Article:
It has become routine. For the 14th straight time – which is every year since its first publication in 1998 – SAS has made the Fortune “100 Best Companies to Work For” list. This includes eight appearances in the top ten, and in 2011, for the second year in a row, SAS is ranked #1.
Press attention has been substantial, including a nice photo of SAS campus artwork on the home page of CNN.com (replaced this morning by pieces on Octomom’s burgeoning film career, and George Clooney’s malaria), and full coverage on CNNMoney.
What being a best company to work for means to the employees is well documented – exceptional health and child care, flexible work schedule, recreation facilities, wellness programs, and on-site conveniences like car washing, dry cleaning, haircuts, and massage. Like several of the top-ranked companies, SAS provides all of these. For fortunate employees, every day has a happy start, a happy middle, and a happy ending. About the only creature comfort we lack is subsidized tattoo and body piercing, and I hear that is being considered for 2012.
Press coverage has focused on the perks the “100 Best Companies” provide to employees, and I find this very troubling. If I were a customer of one of the 100 Best, would I really want to be doing business with a company that treats its employees so well? Why should I be subsidizing the “epic” perks that are being handed out – isn’t this just costing me more to do business with them? Bottom line: What’s in it for me?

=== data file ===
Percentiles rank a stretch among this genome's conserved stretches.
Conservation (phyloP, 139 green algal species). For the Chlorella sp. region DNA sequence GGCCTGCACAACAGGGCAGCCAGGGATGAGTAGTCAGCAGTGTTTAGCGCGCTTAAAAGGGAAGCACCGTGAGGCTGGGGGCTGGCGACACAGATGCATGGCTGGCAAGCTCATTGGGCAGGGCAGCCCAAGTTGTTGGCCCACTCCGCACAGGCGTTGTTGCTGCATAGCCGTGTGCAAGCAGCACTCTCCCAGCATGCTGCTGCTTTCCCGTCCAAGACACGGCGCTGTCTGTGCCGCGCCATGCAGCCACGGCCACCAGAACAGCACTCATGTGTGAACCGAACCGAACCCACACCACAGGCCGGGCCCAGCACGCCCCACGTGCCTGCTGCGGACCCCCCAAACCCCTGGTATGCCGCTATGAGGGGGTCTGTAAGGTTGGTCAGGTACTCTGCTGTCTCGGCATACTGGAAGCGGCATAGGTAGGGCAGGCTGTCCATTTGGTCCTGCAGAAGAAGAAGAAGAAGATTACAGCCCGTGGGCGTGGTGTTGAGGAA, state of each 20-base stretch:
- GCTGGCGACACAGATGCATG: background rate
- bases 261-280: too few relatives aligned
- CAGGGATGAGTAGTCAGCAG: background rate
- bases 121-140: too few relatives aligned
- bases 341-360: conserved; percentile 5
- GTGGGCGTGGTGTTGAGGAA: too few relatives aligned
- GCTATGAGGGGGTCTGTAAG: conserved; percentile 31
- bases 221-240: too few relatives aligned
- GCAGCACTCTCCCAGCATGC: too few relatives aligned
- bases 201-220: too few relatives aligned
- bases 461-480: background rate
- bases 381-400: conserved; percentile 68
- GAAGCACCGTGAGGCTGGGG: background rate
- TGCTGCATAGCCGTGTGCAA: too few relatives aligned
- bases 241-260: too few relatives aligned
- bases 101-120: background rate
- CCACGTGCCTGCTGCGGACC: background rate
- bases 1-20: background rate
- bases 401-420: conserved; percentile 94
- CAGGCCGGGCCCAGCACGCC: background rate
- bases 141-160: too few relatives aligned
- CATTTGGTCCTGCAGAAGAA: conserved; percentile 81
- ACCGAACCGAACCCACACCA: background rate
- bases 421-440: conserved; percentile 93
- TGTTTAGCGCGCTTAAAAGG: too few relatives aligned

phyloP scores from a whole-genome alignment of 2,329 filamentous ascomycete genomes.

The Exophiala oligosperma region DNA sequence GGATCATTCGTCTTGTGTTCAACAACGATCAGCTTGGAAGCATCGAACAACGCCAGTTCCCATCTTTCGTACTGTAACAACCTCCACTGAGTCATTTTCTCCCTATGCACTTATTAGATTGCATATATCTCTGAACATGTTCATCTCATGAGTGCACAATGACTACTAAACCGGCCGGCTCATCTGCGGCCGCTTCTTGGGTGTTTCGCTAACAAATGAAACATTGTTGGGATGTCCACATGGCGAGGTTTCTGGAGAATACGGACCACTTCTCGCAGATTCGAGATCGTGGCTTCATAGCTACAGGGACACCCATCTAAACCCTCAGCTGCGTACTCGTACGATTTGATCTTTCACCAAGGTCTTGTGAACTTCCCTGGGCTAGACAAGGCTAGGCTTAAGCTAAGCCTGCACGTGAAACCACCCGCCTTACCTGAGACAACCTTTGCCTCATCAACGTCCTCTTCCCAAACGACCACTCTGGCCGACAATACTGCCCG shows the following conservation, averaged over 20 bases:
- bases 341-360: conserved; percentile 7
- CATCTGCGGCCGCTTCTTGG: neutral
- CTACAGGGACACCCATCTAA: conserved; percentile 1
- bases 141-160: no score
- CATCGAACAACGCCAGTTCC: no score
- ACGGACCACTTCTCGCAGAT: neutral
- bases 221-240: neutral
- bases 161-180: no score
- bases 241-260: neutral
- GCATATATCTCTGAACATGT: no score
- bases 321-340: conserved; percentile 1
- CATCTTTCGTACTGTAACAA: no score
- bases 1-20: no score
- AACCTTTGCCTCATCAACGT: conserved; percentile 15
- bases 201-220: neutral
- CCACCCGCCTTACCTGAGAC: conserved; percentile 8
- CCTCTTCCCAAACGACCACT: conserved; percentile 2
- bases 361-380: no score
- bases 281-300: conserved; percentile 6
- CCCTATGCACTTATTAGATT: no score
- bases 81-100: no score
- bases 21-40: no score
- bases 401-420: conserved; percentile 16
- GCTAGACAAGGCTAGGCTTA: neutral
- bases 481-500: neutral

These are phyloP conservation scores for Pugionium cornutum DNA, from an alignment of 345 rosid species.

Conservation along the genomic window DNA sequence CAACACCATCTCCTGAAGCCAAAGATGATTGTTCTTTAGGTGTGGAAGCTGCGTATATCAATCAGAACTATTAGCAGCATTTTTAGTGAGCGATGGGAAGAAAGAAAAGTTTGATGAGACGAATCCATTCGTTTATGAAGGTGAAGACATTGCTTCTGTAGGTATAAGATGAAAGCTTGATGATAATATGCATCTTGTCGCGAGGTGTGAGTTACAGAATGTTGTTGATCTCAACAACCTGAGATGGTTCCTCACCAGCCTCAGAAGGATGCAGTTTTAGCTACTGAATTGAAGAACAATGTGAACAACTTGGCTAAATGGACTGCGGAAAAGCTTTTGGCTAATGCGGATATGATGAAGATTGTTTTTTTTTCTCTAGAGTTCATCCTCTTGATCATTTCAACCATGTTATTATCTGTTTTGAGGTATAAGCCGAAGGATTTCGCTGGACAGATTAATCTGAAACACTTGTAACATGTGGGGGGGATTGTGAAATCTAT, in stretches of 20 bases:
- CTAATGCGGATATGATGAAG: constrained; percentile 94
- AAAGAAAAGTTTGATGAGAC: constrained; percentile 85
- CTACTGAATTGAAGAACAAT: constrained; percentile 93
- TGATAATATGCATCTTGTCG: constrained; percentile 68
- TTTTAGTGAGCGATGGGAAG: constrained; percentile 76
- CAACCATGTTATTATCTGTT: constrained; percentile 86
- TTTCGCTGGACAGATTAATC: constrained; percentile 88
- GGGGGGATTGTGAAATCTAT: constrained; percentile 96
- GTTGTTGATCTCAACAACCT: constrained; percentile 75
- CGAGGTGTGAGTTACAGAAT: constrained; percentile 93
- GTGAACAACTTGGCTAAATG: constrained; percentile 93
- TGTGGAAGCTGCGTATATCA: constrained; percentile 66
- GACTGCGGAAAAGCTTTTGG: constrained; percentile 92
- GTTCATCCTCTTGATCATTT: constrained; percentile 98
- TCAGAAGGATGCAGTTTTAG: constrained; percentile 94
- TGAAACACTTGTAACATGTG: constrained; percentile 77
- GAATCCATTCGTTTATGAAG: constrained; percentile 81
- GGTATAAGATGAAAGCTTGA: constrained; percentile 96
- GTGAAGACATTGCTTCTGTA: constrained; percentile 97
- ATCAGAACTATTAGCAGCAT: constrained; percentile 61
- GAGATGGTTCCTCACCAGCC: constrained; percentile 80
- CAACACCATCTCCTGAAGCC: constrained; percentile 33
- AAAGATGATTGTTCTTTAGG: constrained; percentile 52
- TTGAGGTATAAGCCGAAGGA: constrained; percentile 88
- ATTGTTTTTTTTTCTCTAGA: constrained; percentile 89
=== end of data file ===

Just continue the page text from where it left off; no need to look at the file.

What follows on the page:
This is a legitimate question. So what do you get when you do business with SAS?
SAS is not running a charity or adult babysitting – it is running a business. SAS is successful only to the extent that it provides products and services that deliver value to its customers.
The genius behind the management of SAS (and other great organizations) is the realization that value is most effectively delivered by a talented, experienced, motivated, loyal, and focused workforce. Good management provides balance and security for the employee, allowing each individual to focus on the customer, and on solving the customer’s problems.
With voluntary turnover in the low single digits (versus 20%+ for industry peers), consider the cost to SAS of creating a desirable work environment versus the cost of turning over 1/5 of your workforce every year. There are the hard costs of recruiting, relocating, and training the new hires. But consider also the less obvious cost of an inexperienced and transient workforce – just how much value are they providing? Are they committed to your organization and your customers, or to finding their next job?
Treating people well, providing them with autonomy, and creating a stimulating environment in which to excel, is not just crazy and lavish corporate welfare…it makes a whole lot of sense.
Can anybody say threepeat?